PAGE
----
It told them what to expect ... but not everything to expect!
|"Dear boy, let an expert relieve your mind," Professor Holmberg said with a boisterous laugh. He gestured expansively with his cigar and his snifter. "The answer is 'Odin'."
Bevins grimaced. "I admit there's a resemblance—"
"Eh, wha'd you say?" interrupted Dr. Klemperer. He shivered, despite the logs that crackled in the faculty room fireplace, and he cupped a gnarled hand to his ear. His one eye flashed under a white, jutting brow.
"I said," Professor Holmberg boomed at him, "it's Odin!"
The physicist's lip curled. "Odin? What's that? Some new fad, like flagpole sitting?"
Randolph leaned forward in his chair. "But how do the two tails come in?" he asked Bevins. He had to raise his voice, for Professor Holmberg was shouting into Dr. Klemperer's face to make himself understood.
"Dogs?" The mathematician glanced at the German shepherds that sprawled on the Persian rug, watching the company with a panting alertness.
The archaeologist, having explained to his colleague who the chief of the Norse gods was, turned back to the two younger men. "I'm more concerned about the unusual number of eyes," he said, and flicked a fat wad of ash into the fire. "Eleven of them!"
"Write it down!" shouted Dr. Klemperer, "so a man can follow!" Professor Holmberg rolled his own eyes as Bevins fumbled for a notepad.
"It was the tails that gave me the clue," the pale, young metaphysician said as he dragged a pencil over the clean, white paper. "Two of them. 'Two of tail, six of head, eleven of eye, and sixteen of leg.' I suppose it could be horses instead of dogs, but the legend predates their reintroduction to North America." He paused. "Of course, if the legend is very old—"
Holmberg sniffed. "And what did the Indians call this fantastic creature?"
"The Hammawihiyo," Bevins said. He showed them the notepad. "The Wise One Who Descends from the Stars."
But it was no monster—no hideous mental abortion—he had sketched. It was nothing more alarming than a doodle of four men and two dogs.
"See?" he explained. "The dogs contribute the tails and eight of the legs. The men contribute the other eight legs. Together there are six individuals, so six heads."
"But there are twelve eyes," Randolph objected. With a faint smile he added, "I didn't need my Nobel Prize to do that calculation."
"One of the men is blind in one eye," Bevins replied with an equally faint smile. Randolph froze.
Then he laughed. "Is that where Odin comes in?" he asked Holmberg. "The original One-Eyed Jack?"
"Indeed. In the Norse riddle that our young philosopher has mistaken for a bit of Algonquin folklore—"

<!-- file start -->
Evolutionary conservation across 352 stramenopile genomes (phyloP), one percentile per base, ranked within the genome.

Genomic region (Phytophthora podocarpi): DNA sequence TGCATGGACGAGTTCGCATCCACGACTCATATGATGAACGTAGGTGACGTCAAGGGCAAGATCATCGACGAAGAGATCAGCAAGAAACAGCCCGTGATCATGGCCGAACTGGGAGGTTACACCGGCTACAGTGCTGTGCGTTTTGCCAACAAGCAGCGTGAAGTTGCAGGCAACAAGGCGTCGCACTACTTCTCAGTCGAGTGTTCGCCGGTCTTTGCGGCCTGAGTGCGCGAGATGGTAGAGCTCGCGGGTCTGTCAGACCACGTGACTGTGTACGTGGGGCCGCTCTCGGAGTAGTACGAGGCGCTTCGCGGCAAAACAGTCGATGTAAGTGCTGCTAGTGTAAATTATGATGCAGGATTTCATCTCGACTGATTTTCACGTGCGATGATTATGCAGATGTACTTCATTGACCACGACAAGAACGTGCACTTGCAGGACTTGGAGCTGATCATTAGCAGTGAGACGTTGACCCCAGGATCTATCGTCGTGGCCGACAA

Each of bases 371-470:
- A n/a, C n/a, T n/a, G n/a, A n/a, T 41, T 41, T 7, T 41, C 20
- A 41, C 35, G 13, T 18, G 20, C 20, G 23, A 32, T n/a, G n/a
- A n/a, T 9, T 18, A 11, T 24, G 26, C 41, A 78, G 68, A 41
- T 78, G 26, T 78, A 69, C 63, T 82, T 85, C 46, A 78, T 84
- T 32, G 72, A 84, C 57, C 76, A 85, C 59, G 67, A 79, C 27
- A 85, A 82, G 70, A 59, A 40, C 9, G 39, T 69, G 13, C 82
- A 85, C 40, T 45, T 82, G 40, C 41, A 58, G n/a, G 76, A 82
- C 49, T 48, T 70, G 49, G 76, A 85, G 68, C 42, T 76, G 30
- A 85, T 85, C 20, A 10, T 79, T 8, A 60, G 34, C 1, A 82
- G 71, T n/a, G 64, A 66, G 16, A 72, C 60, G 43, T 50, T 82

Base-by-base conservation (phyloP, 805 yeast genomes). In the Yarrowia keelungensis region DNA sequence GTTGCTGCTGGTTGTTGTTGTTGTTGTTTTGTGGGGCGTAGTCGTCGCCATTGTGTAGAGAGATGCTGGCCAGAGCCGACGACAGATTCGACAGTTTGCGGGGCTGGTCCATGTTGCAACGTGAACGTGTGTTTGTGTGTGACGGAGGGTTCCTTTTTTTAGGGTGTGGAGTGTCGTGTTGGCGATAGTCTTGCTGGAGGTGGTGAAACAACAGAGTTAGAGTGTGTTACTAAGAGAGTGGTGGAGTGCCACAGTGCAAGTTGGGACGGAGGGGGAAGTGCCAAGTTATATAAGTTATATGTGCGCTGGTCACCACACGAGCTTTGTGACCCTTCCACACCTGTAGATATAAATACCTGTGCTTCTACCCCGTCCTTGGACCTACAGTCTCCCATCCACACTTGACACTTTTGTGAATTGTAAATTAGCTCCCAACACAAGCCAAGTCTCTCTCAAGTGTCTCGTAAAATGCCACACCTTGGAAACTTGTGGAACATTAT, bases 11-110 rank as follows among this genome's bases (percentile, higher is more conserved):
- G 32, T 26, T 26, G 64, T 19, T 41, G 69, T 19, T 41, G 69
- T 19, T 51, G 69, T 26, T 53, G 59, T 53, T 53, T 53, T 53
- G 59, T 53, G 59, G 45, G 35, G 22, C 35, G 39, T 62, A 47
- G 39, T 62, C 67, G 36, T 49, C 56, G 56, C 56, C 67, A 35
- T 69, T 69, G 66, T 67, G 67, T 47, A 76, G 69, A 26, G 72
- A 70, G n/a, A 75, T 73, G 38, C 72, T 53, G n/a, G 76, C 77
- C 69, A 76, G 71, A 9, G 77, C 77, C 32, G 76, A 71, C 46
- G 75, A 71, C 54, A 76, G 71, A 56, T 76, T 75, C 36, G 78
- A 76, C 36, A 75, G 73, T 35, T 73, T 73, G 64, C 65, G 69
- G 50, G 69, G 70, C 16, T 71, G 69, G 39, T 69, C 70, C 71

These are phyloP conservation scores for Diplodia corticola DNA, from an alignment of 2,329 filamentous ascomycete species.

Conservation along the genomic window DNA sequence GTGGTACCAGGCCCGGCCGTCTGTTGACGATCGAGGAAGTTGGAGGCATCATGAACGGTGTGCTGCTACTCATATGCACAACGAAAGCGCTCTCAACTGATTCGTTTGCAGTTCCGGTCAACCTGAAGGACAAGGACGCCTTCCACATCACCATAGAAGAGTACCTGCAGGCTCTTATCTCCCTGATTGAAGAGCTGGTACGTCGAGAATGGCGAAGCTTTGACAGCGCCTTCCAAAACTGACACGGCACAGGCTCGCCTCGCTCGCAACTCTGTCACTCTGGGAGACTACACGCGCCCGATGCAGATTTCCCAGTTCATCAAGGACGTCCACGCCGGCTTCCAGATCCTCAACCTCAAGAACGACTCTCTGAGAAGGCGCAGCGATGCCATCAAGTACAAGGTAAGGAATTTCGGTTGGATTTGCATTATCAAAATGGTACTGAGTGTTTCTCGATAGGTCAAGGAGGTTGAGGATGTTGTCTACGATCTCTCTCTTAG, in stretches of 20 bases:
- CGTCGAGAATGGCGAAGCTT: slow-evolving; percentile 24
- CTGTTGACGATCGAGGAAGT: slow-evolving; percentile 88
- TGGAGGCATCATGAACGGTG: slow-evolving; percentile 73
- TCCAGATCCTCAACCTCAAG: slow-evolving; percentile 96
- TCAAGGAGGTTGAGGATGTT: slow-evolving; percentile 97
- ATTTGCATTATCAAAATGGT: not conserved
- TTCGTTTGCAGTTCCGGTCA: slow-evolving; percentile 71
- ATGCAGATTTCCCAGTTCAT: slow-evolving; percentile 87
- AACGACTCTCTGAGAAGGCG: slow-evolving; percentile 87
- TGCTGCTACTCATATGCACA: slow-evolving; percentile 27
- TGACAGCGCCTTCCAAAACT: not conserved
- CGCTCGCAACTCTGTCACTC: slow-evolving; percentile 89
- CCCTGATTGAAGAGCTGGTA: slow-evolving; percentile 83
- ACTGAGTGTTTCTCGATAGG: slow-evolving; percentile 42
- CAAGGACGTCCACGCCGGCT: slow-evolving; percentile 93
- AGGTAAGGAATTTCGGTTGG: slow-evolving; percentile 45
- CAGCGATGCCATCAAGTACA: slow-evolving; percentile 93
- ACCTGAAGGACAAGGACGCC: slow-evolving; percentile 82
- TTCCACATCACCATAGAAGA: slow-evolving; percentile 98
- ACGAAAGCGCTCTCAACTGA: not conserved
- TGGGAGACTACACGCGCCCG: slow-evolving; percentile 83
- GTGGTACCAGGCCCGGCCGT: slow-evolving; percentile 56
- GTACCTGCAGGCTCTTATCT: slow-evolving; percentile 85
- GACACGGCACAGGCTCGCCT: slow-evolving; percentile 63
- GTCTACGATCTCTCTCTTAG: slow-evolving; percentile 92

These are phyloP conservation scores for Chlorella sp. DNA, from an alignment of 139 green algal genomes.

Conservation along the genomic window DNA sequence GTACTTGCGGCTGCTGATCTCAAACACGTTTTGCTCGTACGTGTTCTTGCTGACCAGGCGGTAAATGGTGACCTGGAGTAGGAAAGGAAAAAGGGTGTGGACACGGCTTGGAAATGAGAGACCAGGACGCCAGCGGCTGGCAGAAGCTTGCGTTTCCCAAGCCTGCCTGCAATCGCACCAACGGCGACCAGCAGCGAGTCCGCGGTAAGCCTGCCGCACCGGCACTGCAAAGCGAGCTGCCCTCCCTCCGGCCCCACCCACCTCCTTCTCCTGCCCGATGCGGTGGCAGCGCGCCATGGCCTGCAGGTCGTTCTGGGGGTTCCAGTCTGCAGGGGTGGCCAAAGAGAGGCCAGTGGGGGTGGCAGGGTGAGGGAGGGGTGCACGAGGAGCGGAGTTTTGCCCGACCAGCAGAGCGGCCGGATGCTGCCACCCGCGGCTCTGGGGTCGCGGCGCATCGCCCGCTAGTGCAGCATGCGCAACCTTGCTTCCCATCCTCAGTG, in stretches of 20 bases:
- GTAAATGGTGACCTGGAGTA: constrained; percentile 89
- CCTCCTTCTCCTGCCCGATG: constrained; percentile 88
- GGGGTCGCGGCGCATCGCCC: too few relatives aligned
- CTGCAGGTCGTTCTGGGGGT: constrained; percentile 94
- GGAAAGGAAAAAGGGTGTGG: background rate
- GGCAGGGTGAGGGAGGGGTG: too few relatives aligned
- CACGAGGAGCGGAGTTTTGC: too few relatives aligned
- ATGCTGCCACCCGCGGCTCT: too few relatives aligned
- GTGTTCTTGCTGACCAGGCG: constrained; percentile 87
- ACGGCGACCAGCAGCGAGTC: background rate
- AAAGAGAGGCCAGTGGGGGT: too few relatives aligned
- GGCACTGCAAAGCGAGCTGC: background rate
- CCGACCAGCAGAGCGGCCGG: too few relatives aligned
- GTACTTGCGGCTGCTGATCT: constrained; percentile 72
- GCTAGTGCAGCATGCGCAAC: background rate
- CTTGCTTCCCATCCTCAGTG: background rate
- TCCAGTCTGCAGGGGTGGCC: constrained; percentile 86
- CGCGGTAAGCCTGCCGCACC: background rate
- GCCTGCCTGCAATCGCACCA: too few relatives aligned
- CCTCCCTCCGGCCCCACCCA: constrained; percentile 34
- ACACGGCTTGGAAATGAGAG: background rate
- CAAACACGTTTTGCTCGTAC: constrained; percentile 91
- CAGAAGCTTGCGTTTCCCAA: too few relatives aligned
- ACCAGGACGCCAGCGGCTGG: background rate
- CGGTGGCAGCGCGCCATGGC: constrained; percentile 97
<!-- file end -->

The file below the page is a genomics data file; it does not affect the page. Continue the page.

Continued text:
"How," protested Bevins, "did the Algonquin come to know anything of Odin?"
"—with his horse is described in similarly monstrous terms. As for how the Algonquin got hold of the riddle," he continued, sniffing at Bevins, "a missionary was the likely mechanism of transmission." He swallowed the last of his cognac.
"And where are these standing stones?" Randolph asked Bevins. "The ones that—?"
"In a hollow on the other side of those hills." He pointed through a wall and glanced around at the rest of the company.
"Every seventeenth year," he said, "on the night of the first full moon after the spring equinox, the Hammawihiyo falls upon those stones, there to replenish its storehouse of wisdom. Or so said the tribe that used to live in these forests. How they knew, while giving it a respectfully wide berth, isn't explained."
He lit a cigarette and crossed his legs. "Need I tell you gentlemen that tomorrow is the first night in seventeen years to meet those conditions?"
Fortunately, there was a road into the hills so that the company—including the arthritic Dr. Klemperer and the twenty-one-stone Professor Holmberg—only had to hike a few hundred yards over a gentle rise before coming upon a circle of stones standing under the open sky. Randolph grinned at Bevins but said nothing as he patted the haunches of the two shepherds.
Four men and two dogs. Two of tail, six of head, sixteen of leg and—thanks to Klemperer and his eye patch—eleven of eye.
"What do you expect to happen?" he asked Bevins that evening as the orange wash of the sunset faded behind the trees. The older men huddled at the campfire, scowling and murmuring.
"I've no idea," Bevins admitted. "Like as not nothing. The legend is surely only a memory of tribal councils, or meetings of the shamans."
He looked up at the sky. "Still," he continued, "how remarkable would it be if some breach in the cosmos opened over these stones, on these appointed nights, and poured out its knowledge if only the right sort of company had gathered to drink it."
"And it has to be 'wise ones'?"
"Yes. The Hammawihiyo must itself be wise in order to receive the knowledge. You and the others"—Bevins ducked his head deferentially—"surely qualify."
The last of the light faded. The fire crackled. Dr. Klemperer peevishly wondered aloud if it was too late to go home, to a warm bed and a soft pillow.
Then one of the dogs put up its ears. The other raised its head. Both leaped up and growled into the darkness beyond the stones.
Bevins only glanced over as Randolph rose.
Then he stiffened as Randolph gripped him by the shoulder.
"What's got into the beasts?" Holmberg wondered. "A deer?"
Then he cut himself off as, like Bevins, he staggered up to stare into the darkness that enveloped their little island of firelight.
One, two, four, seven, ten ... eleven— Bevins counted the eyes that glimmered at them. So the legend was right.
But of the claws on the sixteen legs ...
And the spikes on the two tails ...
And the very sharp teeth that glittered inside six grinning mouths ...
... the legend had been entirely circumspect.
Prompt: "The Monster of the Prophecy."